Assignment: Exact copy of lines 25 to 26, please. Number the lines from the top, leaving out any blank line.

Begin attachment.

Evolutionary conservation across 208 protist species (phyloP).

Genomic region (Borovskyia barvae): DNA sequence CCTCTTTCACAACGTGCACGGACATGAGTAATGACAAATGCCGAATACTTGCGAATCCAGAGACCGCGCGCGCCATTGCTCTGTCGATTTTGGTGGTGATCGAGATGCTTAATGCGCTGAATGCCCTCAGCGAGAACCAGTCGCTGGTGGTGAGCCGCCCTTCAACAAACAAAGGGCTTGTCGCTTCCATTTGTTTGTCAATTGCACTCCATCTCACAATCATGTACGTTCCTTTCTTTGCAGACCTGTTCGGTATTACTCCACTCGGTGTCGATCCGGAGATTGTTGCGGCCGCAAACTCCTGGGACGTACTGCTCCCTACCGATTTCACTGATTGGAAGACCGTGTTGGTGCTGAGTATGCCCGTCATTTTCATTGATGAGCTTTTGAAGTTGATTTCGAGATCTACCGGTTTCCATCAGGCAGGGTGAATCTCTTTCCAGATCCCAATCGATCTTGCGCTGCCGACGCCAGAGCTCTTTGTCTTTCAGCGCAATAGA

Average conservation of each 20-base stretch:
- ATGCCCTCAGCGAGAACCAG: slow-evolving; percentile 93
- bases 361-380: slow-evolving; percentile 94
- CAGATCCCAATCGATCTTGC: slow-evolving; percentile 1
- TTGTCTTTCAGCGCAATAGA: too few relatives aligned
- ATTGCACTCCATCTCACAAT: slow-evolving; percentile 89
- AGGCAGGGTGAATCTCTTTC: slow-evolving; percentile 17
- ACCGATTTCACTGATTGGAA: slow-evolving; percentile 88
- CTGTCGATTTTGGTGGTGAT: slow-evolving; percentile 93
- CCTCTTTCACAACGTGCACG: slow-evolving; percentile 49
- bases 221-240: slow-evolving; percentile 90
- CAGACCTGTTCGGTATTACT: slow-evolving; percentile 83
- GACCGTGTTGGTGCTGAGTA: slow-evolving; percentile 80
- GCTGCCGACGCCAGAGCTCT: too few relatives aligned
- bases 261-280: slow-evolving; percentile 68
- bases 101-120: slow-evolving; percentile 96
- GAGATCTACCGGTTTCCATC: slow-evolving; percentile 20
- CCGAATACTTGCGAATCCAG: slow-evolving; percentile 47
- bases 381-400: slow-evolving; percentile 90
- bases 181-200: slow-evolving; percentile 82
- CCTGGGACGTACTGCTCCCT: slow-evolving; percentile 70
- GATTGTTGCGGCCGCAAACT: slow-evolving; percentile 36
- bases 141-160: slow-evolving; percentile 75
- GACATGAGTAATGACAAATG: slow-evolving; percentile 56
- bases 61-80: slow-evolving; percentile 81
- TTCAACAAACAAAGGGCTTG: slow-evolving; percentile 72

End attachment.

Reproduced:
- bases 141-160: slow-evolving; percentile 75
- GACATGAGTAATGACAAATG: slow-evolving; percentile 56